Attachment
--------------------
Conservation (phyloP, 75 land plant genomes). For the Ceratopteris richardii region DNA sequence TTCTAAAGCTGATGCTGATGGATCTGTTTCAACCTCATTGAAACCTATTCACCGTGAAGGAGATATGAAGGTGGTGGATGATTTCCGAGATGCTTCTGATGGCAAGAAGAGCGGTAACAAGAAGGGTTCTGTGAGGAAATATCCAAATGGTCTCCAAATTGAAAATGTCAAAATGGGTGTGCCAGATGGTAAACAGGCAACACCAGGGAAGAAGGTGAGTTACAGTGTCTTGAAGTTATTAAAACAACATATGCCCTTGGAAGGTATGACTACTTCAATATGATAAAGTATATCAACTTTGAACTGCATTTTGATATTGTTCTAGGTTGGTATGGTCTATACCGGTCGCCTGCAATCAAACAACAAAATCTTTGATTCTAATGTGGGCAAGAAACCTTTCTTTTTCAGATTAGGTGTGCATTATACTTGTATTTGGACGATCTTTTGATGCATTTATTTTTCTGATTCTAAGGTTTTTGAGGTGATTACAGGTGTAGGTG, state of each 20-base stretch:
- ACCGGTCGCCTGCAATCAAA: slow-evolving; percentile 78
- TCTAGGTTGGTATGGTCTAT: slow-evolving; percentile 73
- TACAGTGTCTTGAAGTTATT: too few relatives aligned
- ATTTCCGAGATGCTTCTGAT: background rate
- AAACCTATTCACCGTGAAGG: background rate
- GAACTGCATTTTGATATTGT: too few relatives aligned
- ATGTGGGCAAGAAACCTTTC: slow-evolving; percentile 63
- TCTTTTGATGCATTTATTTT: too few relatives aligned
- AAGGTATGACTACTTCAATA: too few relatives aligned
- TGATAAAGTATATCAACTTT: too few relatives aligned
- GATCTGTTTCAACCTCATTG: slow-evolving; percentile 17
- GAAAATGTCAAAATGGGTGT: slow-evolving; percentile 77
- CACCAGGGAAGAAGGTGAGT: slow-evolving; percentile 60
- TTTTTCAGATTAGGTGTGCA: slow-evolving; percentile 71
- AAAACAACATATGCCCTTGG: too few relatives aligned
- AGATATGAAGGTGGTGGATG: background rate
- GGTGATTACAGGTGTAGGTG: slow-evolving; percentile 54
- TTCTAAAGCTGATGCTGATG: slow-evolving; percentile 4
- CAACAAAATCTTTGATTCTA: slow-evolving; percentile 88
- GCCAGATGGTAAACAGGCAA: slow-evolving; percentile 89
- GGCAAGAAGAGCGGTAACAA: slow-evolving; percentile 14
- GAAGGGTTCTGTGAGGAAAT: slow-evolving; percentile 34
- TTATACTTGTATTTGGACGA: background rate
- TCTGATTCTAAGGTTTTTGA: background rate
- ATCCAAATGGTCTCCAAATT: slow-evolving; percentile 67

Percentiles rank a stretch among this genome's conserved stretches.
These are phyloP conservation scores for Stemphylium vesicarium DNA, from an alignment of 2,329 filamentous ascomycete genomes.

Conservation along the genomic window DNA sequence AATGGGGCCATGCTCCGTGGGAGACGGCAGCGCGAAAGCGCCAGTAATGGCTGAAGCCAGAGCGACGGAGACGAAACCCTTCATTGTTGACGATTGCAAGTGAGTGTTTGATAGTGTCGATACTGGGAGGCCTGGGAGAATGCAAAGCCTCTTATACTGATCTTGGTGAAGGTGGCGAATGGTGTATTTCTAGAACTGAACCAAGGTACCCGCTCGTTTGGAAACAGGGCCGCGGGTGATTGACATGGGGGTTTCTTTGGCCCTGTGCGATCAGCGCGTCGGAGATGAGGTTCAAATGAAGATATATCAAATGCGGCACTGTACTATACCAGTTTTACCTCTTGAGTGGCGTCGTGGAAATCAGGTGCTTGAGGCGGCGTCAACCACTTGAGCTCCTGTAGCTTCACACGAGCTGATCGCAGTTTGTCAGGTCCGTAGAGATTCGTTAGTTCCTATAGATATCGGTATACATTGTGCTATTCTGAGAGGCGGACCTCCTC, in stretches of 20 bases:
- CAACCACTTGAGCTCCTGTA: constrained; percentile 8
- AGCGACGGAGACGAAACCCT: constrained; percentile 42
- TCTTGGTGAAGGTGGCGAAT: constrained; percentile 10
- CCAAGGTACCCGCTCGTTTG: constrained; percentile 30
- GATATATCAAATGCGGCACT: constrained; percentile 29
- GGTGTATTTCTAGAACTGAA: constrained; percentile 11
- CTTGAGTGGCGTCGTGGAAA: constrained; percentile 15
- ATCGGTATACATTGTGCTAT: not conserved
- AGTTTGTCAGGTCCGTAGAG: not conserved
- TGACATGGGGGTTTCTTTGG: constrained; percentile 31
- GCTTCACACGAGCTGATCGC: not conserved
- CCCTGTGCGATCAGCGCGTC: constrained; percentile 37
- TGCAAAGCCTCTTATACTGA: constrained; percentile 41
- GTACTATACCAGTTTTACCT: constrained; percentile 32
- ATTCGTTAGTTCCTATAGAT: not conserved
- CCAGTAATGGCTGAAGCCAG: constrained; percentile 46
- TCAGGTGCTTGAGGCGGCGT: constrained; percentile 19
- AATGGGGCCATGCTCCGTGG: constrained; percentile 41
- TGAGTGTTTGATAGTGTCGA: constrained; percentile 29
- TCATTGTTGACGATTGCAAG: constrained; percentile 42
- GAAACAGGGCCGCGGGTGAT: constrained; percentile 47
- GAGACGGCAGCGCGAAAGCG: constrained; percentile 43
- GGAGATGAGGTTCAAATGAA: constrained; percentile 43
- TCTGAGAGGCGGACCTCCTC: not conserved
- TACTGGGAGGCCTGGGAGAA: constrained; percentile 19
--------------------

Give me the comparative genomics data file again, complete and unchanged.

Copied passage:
Conservation (phyloP, 75 land plant genomes). For the Ceratopteris richardii region DNA sequence TTCTAAAGCTGATGCTGATGGATCTGTTTCAACCTCATTGAAACCTATTCACCGTGAAGGAGATATGAAGGTGGTGGATGATTTCCGAGATGCTTCTGATGGCAAGAAGAGCGGTAACAAGAAGGGTTCTGTGAGGAAATATCCAAATGGTCTCCAAATTGAAAATGTCAAAATGGGTGTGCCAGATGGTAAACAGGCAACACCAGGGAAGAAGGTGAGTTACAGTGTCTTGAAGTTATTAAAACAACATATGCCCTTGGAAGGTATGACTACTTCAATATGATAAAGTATATCAACTTTGAACTGCATTTTGATATTGTTCTAGGTTGGTATGGTCTATACCGGTCGCCTGCAATCAAACAACAAAATCTTTGATTCTAATGTGGGCAAGAAACCTTTCTTTTTCAGATTAGGTGTGCATTATACTTGTATTTGGACGATCTTTTGATGCATTTATTTTTCTGATTCTAAGGTTTTTGAGGTGATTACAGGTGTAGGTG, state of each 20-base stretch:
- ACCGGTCGCCTGCAATCAAA: slow-evolving; percentile 78
- TCTAGGTTGGTATGGTCTAT: slow-evolving; percentile 73
- TACAGTGTCTTGAAGTTATT: too few relatives aligned
- ATTTCCGAGATGCTTCTGAT: background rate
- AAACCTATTCACCGTGAAGG: background rate
- GAACTGCATTTTGATATTGT: too few relatives aligned
- ATGTGGGCAAGAAACCTTTC: slow-evolving; percentile 63
- TCTTTTGATGCATTTATTTT: too few relatives aligned
- AAGGTATGACTACTTCAATA: too few relatives aligned
- TGATAAAGTATATCAACTTT: too few relatives aligned
- GATCTGTTTCAACCTCATTG: slow-evolving; percentile 17
- GAAAATGTCAAAATGGGTGT: slow-evolving; percentile 77
- CACCAGGGAAGAAGGTGAGT: slow-evolving; percentile 60
- TTTTTCAGATTAGGTGTGCA: slow-evolving; percentile 71
- AAAACAACATATGCCCTTGG: too few relatives aligned
- AGATATGAAGGTGGTGGATG: background rate
- GGTGATTACAGGTGTAGGTG: slow-evolving; percentile 54
- TTCTAAAGCTGATGCTGATG: slow-evolving; percentile 4
- CAACAAAATCTTTGATTCTA: slow-evolving; percentile 88
- GCCAGATGGTAAACAGGCAA: slow-evolving; percentile 89
- GGCAAGAAGAGCGGTAACAA: slow-evolving; percentile 14
- GAAGGGTTCTGTGAGGAAAT: slow-evolving; percentile 34
- TTATACTTGTATTTGGACGA: background rate
- TCTGATTCTAAGGTTTTTGA: background rate
- ATCCAAATGGTCTCCAAATT: slow-evolving; percentile 67

Percentiles rank a stretch among this genome's conserved stretches.
These are phyloP conservation scores for Stemphylium vesicarium DNA, from an alignment of 2,329 filamentous ascomycete genomes.

Conservation along the genomic window DNA sequence AATGGGGCCATGCTCCGTGGGAGACGGCAGCGCGAAAGCGCCAGTAATGGCTGAAGCCAGAGCGACGGAGACGAAACCCTTCATTGTTGACGATTGCAAGTGAGTGTTTGATAGTGTCGATACTGGGAGGCCTGGGAGAATGCAAAGCCTCTTATACTGATCTTGGTGAAGGTGGCGAATGGTGTATTTCTAGAACTGAACCAAGGTACCCGCTCGTTTGGAAACAGGGCCGCGGGTGATTGACATGGGGGTTTCTTTGGCCCTGTGCGATCAGCGCGTCGGAGATGAGGTTCAAATGAAGATATATCAAATGCGGCACTGTACTATACCAGTTTTACCTCTTGAGTGGCGTCGTGGAAATCAGGTGCTTGAGGCGGCGTCAACCACTTGAGCTCCTGTAGCTTCACACGAGCTGATCGCAGTTTGTCAGGTCCGTAGAGATTCGTTAGTTCCTATAGATATCGGTATACATTGTGCTATTCTGAGAGGCGGACCTCCTC, in stretches of 20 bases:
- CAACCACTTGAGCTCCTGTA: constrained; percentile 8
- AGCGACGGAGACGAAACCCT: constrained; percentile 42
- TCTTGGTGAAGGTGGCGAAT: constrained; percentile 10
- CCAAGGTACCCGCTCGTTTG: constrained; percentile 30
- GATATATCAAATGCGGCACT: constrained; percentile 29
- GGTGTATTTCTAGAACTGAA: constrained; percentile 11
- CTTGAGTGGCGTCGTGGAAA: constrained; percentile 15
- ATCGGTATACATTGTGCTAT: not conserved
- AGTTTGTCAGGTCCGTAGAG: not conserved
- TGACATGGGGGTTTCTTTGG: constrained; percentile 31
- GCTTCACACGAGCTGATCGC: not conserved
- CCCTGTGCGATCAGCGCGTC: constrained; percentile 37
- TGCAAAGCCTCTTATACTGA: constrained; percentile 41
- GTACTATACCAGTTTTACCT: constrained; percentile 32
- ATTCGTTAGTTCCTATAGAT: not conserved
- CCAGTAATGGCTGAAGCCAG: constrained; percentile 46
- TCAGGTGCTTGAGGCGGCGT: constrained; percentile 19
- AATGGGGCCATGCTCCGTGG: constrained; percentile 41
- TGAGTGTTTGATAGTGTCGA: constrained; percentile 29
- TCATTGTTGACGATTGCAAG: constrained; percentile 42
- GAAACAGGGCCGCGGGTGAT: constrained; percentile 47
- GAGACGGCAGCGCGAAAGCG: constrained; percentile 43
- GGAGATGAGGTTCAAATGAA: constrained; percentile 43
- TCTGAGAGGCGGACCTCCTC: not conserved
- TACTGGGAGGCCTGGGAGAA: constrained; percentile 19